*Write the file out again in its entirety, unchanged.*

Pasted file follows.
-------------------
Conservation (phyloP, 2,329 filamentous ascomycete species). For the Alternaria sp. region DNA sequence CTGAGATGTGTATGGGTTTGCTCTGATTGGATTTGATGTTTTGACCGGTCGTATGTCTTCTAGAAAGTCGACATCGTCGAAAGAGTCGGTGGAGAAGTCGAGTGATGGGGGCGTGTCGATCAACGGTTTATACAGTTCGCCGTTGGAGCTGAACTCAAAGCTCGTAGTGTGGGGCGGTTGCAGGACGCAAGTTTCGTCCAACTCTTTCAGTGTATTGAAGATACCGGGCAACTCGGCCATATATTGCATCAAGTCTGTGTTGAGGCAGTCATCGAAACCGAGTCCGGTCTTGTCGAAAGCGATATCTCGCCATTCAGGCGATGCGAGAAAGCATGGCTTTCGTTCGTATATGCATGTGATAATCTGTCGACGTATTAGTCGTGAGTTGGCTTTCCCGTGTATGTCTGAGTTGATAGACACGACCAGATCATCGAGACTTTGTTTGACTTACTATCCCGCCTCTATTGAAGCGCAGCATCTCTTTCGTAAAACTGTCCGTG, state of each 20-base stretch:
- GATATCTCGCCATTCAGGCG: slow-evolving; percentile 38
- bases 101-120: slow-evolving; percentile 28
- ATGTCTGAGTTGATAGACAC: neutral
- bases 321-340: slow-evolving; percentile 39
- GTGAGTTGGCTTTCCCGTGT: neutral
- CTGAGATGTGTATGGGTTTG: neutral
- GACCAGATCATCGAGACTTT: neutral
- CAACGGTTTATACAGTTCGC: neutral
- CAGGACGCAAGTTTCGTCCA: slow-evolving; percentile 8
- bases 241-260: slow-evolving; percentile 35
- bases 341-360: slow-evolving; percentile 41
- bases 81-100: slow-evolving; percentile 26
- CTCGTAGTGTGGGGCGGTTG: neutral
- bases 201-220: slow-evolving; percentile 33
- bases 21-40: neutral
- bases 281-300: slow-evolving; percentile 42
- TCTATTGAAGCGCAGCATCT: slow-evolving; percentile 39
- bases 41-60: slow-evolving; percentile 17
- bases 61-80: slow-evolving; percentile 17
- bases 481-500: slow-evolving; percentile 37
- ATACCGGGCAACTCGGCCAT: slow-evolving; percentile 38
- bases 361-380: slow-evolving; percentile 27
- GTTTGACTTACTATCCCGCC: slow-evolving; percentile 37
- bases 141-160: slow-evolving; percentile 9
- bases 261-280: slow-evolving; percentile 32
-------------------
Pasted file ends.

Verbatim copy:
Conservation (phyloP, 2,329 filamentous ascomycete species). For the Alternaria sp. region DNA sequence CTGAGATGTGTATGGGTTTGCTCTGATTGGATTTGATGTTTTGACCGGTCGTATGTCTTCTAGAAAGTCGACATCGTCGAAAGAGTCGGTGGAGAAGTCGAGTGATGGGGGCGTGTCGATCAACGGTTTATACAGTTCGCCGTTGGAGCTGAACTCAAAGCTCGTAGTGTGGGGCGGTTGCAGGACGCAAGTTTCGTCCAACTCTTTCAGTGTATTGAAGATACCGGGCAACTCGGCCATATATTGCATCAAGTCTGTGTTGAGGCAGTCATCGAAACCGAGTCCGGTCTTGTCGAAAGCGATATCTCGCCATTCAGGCGATGCGAGAAAGCATGGCTTTCGTTCGTATATGCATGTGATAATCTGTCGACGTATTAGTCGTGAGTTGGCTTTCCCGTGTATGTCTGAGTTGATAGACACGACCAGATCATCGAGACTTTGTTTGACTTACTATCCCGCCTCTATTGAAGCGCAGCATCTCTTTCGTAAAACTGTCCGTG, state of each 20-base stretch:
- GATATCTCGCCATTCAGGCG: slow-evolving; percentile 38
- bases 101-120: slow-evolving; percentile 28
- ATGTCTGAGTTGATAGACAC: neutral
- bases 321-340: slow-evolving; percentile 39
- GTGAGTTGGCTTTCCCGTGT: neutral
- CTGAGATGTGTATGGGTTTG: neutral
- GACCAGATCATCGAGACTTT: neutral
- CAACGGTTTATACAGTTCGC: neutral
- CAGGACGCAAGTTTCGTCCA: slow-evolving; percentile 8
- bases 241-260: slow-evolving; percentile 35
- bases 341-360: slow-evolving; percentile 41
- bases 81-100: slow-evolving; percentile 26
- CTCGTAGTGTGGGGCGGTTG: neutral
- bases 201-220: slow-evolving; percentile 33
- bases 21-40: neutral
- bases 281-300: slow-evolving; percentile 42
- TCTATTGAAGCGCAGCATCT: slow-evolving; percentile 39
- bases 41-60: slow-evolving; percentile 17
- bases 61-80: slow-evolving; percentile 17
- bases 481-500: slow-evolving; percentile 37
- ATACCGGGCAACTCGGCCAT: slow-evolving; percentile 38
- bases 361-380: slow-evolving; percentile 27
- GTTTGACTTACTATCCCGCC: slow-evolving; percentile 37
- bases 141-160: slow-evolving; percentile 9
- bases 261-280: slow-evolving; percentile 32